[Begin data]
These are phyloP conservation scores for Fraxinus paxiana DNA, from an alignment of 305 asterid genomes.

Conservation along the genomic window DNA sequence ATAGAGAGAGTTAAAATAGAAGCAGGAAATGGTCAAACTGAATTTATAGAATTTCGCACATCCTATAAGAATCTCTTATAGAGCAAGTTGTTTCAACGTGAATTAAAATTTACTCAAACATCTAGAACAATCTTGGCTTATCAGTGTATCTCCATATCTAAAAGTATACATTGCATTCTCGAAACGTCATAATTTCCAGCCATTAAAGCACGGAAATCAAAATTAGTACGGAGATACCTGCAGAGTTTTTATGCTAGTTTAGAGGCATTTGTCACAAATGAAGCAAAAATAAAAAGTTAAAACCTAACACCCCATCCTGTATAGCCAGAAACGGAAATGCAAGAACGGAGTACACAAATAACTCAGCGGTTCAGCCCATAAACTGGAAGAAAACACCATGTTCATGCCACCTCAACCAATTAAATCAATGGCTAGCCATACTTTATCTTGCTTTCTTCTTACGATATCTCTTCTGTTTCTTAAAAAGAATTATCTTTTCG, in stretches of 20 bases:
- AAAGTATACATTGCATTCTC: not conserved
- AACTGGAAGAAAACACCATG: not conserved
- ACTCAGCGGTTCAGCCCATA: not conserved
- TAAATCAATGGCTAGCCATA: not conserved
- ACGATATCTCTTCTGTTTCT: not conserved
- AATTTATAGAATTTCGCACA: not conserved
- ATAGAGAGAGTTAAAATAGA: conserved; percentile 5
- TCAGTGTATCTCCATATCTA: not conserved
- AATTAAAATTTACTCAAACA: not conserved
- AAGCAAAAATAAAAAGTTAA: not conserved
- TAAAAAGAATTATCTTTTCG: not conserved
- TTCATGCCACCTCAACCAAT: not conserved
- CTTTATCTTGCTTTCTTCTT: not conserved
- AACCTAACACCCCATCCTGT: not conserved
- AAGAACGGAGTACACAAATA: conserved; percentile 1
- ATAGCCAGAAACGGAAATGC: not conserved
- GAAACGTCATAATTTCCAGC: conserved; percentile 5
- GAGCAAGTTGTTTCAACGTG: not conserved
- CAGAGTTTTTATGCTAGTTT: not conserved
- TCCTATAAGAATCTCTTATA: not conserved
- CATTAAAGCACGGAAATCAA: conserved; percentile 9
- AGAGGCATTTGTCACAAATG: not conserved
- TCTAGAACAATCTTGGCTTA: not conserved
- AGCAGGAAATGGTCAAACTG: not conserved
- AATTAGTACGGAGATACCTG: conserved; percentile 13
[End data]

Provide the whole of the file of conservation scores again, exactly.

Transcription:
These are phyloP conservation scores for Fraxinus paxiana DNA, from an alignment of 305 asterid genomes.

Conservation along the genomic window DNA sequence ATAGAGAGAGTTAAAATAGAAGCAGGAAATGGTCAAACTGAATTTATAGAATTTCGCACATCCTATAAGAATCTCTTATAGAGCAAGTTGTTTCAACGTGAATTAAAATTTACTCAAACATCTAGAACAATCTTGGCTTATCAGTGTATCTCCATATCTAAAAGTATACATTGCATTCTCGAAACGTCATAATTTCCAGCCATTAAAGCACGGAAATCAAAATTAGTACGGAGATACCTGCAGAGTTTTTATGCTAGTTTAGAGGCATTTGTCACAAATGAAGCAAAAATAAAAAGTTAAAACCTAACACCCCATCCTGTATAGCCAGAAACGGAAATGCAAGAACGGAGTACACAAATAACTCAGCGGTTCAGCCCATAAACTGGAAGAAAACACCATGTTCATGCCACCTCAACCAATTAAATCAATGGCTAGCCATACTTTATCTTGCTTTCTTCTTACGATATCTCTTCTGTTTCTTAAAAAGAATTATCTTTTCG, in stretches of 20 bases:
- AAAGTATACATTGCATTCTC: not conserved
- AACTGGAAGAAAACACCATG: not conserved
- ACTCAGCGGTTCAGCCCATA: not conserved
- TAAATCAATGGCTAGCCATA: not conserved
- ACGATATCTCTTCTGTTTCT: not conserved
- AATTTATAGAATTTCGCACA: not conserved
- ATAGAGAGAGTTAAAATAGA: conserved; percentile 5
- TCAGTGTATCTCCATATCTA: not conserved
- AATTAAAATTTACTCAAACA: not conserved
- AAGCAAAAATAAAAAGTTAA: not conserved
- TAAAAAGAATTATCTTTTCG: not conserved
- TTCATGCCACCTCAACCAAT: not conserved
- CTTTATCTTGCTTTCTTCTT: not conserved
- AACCTAACACCCCATCCTGT: not conserved
- AAGAACGGAGTACACAAATA: conserved; percentile 1
- ATAGCCAGAAACGGAAATGC: not conserved
- GAAACGTCATAATTTCCAGC: conserved; percentile 5
- GAGCAAGTTGTTTCAACGTG: not conserved
- CAGAGTTTTTATGCTAGTTT: not conserved
- TCCTATAAGAATCTCTTATA: not conserved
- CATTAAAGCACGGAAATCAA: conserved; percentile 9
- AGAGGCATTTGTCACAAATG: not conserved
- TCTAGAACAATCTTGGCTTA: not conserved
- AGCAGGAAATGGTCAAACTG: not conserved
- AATTAGTACGGAGATACCTG: conserved; percentile 13